Wednesday, March 23, 2011

The Winged Heart

I think I’ve found the design for my tattoo! It’s the Sufi symbol of the winged heart.

Actually, I don’t think I’ll be getting a tattoo any time soon. For one thing I haven’t got the money and, for another, I think I’d be too much of a wimp with regard the pain!

Anyway, here’s what Toby Johnson, author of, among other books, Gay Spirituality and Charmed Lives, says about this beautiful symbol.

The symbol of the Sufis is a winged heart. Sufism is not a way of the head but of the heart. The way to fly to God is to open the heart, to be human and to love and offer life in service to God and to others. The primary mystical teaching of Sufism is contained in the Sufi interpretation of the Islamic credo La Ilaha El Allah Hu. What most Muslims interpret as a declaration of monotheism, “There is no God but Allah,” the Sufis understand as a revelation of ultimate unity: “There is no reality but God.” To remind themselves of the implications of this, Sufis sometimes greet one another with Ya Azim: “How wonderfully God manifests to me through you.”

See also the previous Wild Reed posts:
The Sufi Way
In the Garden of Spirituality – Doris Lessing
A Living Twenty-First Century Tradition
It Happens All the Time in Heaven
Oh, Yeah!
Clarity, Hope and Courage
An Evening with the Yuval Ron Ensemble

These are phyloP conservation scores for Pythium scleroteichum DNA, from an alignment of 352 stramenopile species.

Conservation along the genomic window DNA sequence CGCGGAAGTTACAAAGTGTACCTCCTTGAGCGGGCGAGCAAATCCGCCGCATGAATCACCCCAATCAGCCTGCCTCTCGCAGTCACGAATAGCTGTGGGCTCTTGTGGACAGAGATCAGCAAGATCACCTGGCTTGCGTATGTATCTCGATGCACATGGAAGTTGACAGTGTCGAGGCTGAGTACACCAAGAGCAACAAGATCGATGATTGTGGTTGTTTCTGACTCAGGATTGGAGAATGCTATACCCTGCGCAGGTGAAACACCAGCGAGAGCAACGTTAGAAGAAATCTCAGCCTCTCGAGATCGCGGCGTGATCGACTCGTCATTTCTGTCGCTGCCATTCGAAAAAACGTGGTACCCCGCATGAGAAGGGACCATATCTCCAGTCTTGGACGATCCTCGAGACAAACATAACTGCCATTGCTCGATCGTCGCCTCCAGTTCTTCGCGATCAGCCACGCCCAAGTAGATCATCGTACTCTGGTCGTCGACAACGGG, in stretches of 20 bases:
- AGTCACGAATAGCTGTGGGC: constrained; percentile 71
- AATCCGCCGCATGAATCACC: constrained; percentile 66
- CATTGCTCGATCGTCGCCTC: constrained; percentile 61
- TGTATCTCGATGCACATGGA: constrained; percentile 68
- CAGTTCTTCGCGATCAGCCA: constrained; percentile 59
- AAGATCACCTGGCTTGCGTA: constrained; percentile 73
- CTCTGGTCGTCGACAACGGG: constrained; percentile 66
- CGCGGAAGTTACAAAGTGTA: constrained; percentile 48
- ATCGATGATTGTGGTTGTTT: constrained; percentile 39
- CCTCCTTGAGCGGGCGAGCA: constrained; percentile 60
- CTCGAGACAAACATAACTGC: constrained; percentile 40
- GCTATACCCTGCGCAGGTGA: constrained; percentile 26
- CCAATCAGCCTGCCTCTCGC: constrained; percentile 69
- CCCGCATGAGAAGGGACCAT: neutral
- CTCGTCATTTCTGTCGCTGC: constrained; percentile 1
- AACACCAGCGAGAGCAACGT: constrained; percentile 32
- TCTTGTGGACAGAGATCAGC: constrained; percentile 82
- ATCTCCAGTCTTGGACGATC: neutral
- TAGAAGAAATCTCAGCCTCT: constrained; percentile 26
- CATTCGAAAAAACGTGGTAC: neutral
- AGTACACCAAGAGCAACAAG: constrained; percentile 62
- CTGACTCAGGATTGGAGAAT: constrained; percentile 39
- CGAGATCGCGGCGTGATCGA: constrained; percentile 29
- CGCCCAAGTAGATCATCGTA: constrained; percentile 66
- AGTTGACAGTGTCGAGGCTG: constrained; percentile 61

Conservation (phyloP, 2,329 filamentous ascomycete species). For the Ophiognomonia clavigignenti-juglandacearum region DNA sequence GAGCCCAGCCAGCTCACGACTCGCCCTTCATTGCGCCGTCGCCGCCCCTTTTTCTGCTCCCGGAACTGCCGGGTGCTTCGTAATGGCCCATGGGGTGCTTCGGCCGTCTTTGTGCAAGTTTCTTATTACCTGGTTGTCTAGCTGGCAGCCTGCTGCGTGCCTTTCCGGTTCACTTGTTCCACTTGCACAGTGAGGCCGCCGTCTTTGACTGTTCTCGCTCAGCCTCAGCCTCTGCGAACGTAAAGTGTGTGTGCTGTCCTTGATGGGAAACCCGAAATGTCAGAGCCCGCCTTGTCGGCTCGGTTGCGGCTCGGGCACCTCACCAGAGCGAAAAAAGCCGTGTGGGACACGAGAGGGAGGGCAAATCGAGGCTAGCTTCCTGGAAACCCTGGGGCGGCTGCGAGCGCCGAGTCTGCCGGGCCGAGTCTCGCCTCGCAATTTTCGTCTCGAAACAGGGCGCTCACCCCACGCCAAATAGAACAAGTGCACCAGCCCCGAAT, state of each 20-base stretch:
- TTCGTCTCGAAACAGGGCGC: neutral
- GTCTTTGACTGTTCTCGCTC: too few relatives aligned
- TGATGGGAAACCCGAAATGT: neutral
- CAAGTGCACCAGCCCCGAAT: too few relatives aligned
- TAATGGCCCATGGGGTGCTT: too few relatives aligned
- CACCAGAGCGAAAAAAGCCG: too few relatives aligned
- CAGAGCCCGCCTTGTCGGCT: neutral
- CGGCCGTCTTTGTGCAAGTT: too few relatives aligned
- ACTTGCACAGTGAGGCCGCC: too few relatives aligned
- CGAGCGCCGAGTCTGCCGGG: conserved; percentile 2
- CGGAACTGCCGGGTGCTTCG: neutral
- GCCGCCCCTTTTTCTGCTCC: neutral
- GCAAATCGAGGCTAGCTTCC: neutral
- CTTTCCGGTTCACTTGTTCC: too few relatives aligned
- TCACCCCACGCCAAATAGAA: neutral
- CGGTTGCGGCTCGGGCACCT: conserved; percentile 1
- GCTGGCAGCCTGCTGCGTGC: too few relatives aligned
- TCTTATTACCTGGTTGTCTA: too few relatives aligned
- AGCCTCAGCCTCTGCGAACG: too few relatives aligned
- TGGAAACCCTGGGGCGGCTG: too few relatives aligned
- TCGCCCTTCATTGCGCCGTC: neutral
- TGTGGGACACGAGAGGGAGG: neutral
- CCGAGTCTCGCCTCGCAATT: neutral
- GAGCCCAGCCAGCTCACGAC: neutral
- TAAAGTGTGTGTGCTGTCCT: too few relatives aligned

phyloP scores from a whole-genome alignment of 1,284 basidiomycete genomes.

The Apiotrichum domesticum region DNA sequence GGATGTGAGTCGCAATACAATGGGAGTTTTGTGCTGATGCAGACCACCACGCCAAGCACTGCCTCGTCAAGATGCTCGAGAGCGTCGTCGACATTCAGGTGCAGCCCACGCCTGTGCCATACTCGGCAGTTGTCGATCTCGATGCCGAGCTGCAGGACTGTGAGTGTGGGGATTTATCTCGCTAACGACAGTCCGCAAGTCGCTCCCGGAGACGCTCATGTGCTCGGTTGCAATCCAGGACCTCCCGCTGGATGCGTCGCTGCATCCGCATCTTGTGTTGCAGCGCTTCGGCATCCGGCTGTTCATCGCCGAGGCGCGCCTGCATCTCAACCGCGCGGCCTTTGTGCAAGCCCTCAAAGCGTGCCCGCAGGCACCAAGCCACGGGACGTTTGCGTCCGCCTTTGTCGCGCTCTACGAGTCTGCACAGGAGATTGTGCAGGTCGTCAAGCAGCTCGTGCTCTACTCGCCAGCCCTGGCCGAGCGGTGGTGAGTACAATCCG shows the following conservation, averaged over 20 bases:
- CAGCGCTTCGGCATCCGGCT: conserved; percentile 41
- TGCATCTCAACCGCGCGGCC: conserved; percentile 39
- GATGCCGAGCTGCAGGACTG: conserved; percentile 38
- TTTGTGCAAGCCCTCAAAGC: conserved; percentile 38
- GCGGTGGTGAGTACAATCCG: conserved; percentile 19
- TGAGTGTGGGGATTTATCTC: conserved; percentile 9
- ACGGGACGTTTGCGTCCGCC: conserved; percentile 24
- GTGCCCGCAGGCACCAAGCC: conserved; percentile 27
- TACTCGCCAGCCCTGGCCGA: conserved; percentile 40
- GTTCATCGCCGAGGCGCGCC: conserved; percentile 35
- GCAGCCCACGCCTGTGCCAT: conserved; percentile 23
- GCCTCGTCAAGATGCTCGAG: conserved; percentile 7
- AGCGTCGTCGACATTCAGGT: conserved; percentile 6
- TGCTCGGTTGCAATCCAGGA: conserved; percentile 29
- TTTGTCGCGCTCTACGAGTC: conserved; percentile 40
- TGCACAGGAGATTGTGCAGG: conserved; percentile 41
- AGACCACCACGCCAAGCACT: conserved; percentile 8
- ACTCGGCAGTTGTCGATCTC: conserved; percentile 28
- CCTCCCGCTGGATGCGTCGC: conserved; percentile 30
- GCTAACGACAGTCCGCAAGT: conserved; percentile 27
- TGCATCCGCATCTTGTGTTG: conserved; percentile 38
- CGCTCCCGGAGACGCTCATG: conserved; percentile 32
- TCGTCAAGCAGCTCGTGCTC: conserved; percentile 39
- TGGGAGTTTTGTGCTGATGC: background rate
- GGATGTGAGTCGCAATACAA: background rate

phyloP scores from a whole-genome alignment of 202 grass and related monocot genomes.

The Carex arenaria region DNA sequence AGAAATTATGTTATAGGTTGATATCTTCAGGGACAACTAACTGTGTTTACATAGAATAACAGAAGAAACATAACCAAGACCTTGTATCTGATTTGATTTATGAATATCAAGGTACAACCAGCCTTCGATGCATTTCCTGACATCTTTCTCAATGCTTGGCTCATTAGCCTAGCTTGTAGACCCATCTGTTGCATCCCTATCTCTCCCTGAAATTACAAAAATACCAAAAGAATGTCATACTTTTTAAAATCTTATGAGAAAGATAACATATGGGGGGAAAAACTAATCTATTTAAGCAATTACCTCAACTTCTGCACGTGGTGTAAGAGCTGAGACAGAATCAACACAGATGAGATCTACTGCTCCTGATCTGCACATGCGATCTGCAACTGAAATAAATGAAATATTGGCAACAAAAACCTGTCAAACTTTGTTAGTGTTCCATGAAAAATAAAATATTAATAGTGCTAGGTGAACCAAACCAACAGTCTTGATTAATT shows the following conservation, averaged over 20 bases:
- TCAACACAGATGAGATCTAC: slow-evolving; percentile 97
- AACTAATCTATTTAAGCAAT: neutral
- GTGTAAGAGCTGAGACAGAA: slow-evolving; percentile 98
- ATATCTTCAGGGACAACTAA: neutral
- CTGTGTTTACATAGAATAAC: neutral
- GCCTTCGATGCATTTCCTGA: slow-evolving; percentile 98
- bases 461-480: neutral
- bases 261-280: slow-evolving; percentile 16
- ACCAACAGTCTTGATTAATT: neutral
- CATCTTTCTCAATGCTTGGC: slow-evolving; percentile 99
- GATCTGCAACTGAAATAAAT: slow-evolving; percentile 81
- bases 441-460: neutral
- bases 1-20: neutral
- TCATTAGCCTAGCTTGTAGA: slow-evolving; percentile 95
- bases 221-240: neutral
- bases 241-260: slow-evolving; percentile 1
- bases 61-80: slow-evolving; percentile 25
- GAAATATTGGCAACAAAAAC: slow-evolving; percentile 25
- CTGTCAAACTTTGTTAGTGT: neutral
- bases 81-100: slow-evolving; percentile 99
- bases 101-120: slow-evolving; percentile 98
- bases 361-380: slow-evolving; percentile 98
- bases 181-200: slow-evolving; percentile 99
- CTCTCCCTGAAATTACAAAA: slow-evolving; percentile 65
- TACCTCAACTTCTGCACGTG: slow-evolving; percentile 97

In the Garden of Spirituality – Toby Johnson

Image: "Silent Winged Prayer" by Susan St.Thomas, who describes her artwork as: “A meditation for both opening of the heart and Divine protection. The winged heart is a symbol for the mystical path of the Sufi. The purple magnolia symbolizes the innermost chamber of the heart, set in a mandala inspired by an ancient Sufi prayer rug pattern.”


Mark said...

A doctor friend of mine remarked "Tattoos - you weren't born with one, so you must not need one."

Painful to get, and worse to remove. Even a dermatological laser can't completely remove a tattoo.

If you are determined to get one, be prepared to pay top dollar, to a proven artist with the best recommendations.

Sage said...

I had a Sufi inspired practice for several years, many years ago. It was so beautiful and sweet. In the last several years I somehow found myself separated from this practice; largely, I believe, because I moved thousands of mies from my sufi group. Thank you, Michael, for reminding me of this practice and how much I have gained from it over the years and how important it is to me...